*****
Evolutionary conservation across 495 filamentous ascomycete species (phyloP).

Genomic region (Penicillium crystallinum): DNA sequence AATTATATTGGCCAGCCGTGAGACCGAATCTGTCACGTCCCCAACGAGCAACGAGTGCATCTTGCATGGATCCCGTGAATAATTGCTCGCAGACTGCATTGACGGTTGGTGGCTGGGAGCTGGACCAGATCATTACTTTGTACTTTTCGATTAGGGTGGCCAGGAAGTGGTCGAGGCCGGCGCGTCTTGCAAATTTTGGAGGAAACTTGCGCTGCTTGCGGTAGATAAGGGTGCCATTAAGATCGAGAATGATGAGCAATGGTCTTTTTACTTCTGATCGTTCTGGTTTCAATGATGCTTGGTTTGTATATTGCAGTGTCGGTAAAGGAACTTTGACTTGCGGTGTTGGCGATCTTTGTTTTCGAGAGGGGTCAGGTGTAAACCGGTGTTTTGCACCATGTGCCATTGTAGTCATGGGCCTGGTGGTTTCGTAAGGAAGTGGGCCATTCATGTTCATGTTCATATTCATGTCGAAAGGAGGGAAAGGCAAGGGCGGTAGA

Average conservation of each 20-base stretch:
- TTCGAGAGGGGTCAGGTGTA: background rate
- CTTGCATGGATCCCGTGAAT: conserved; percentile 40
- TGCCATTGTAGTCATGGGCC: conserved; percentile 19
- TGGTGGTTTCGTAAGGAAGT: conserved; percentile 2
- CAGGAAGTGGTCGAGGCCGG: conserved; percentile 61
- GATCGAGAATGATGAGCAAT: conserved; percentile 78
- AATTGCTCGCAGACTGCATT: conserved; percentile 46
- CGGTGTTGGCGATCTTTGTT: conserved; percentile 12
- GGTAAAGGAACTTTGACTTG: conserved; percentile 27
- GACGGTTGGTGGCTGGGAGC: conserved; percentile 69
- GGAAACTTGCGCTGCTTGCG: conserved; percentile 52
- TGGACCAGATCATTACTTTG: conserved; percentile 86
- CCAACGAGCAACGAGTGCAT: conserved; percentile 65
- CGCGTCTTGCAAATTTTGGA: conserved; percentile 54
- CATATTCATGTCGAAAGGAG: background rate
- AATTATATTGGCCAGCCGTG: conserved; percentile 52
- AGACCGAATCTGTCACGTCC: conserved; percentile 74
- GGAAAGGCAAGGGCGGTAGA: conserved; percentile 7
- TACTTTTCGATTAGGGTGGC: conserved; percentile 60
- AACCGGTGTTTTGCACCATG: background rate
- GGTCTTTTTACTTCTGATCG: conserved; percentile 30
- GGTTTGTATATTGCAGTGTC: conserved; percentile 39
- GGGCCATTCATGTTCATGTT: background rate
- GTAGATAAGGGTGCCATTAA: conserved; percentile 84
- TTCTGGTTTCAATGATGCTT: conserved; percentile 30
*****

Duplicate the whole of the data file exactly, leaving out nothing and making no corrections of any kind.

Evolutionary conservation across 495 filamentous ascomycete species (phyloP).

Genomic region (Penicillium crystallinum): DNA sequence AATTATATTGGCCAGCCGTGAGACCGAATCTGTCACGTCCCCAACGAGCAACGAGTGCATCTTGCATGGATCCCGTGAATAATTGCTCGCAGACTGCATTGACGGTTGGTGGCTGGGAGCTGGACCAGATCATTACTTTGTACTTTTCGATTAGGGTGGCCAGGAAGTGGTCGAGGCCGGCGCGTCTTGCAAATTTTGGAGGAAACTTGCGCTGCTTGCGGTAGATAAGGGTGCCATTAAGATCGAGAATGATGAGCAATGGTCTTTTTACTTCTGATCGTTCTGGTTTCAATGATGCTTGGTTTGTATATTGCAGTGTCGGTAAAGGAACTTTGACTTGCGGTGTTGGCGATCTTTGTTTTCGAGAGGGGTCAGGTGTAAACCGGTGTTTTGCACCATGTGCCATTGTAGTCATGGGCCTGGTGGTTTCGTAAGGAAGTGGGCCATTCATGTTCATGTTCATATTCATGTCGAAAGGAGGGAAAGGCAAGGGCGGTAGA

Average conservation of each 20-base stretch:
- TTCGAGAGGGGTCAGGTGTA: background rate
- CTTGCATGGATCCCGTGAAT: conserved; percentile 40
- TGCCATTGTAGTCATGGGCC: conserved; percentile 19
- TGGTGGTTTCGTAAGGAAGT: conserved; percentile 2
- CAGGAAGTGGTCGAGGCCGG: conserved; percentile 61
- GATCGAGAATGATGAGCAAT: conserved; percentile 78
- AATTGCTCGCAGACTGCATT: conserved; percentile 46
- CGGTGTTGGCGATCTTTGTT: conserved; percentile 12
- GGTAAAGGAACTTTGACTTG: conserved; percentile 27
- GACGGTTGGTGGCTGGGAGC: conserved; percentile 69
- GGAAACTTGCGCTGCTTGCG: conserved; percentile 52
- TGGACCAGATCATTACTTTG: conserved; percentile 86
- CCAACGAGCAACGAGTGCAT: conserved; percentile 65
- CGCGTCTTGCAAATTTTGGA: conserved; percentile 54
- CATATTCATGTCGAAAGGAG: background rate
- AATTATATTGGCCAGCCGTG: conserved; percentile 52
- AGACCGAATCTGTCACGTCC: conserved; percentile 74
- GGAAAGGCAAGGGCGGTAGA: conserved; percentile 7
- TACTTTTCGATTAGGGTGGC: conserved; percentile 60
- AACCGGTGTTTTGCACCATG: background rate
- GGTCTTTTTACTTCTGATCG: conserved; percentile 30
- GGTTTGTATATTGCAGTGTC: conserved; percentile 39
- GGGCCATTCATGTTCATGTT: background rate
- GTAGATAAGGGTGCCATTAA: conserved; percentile 84
- TTCTGGTTTCAATGATGCTT: conserved; percentile 30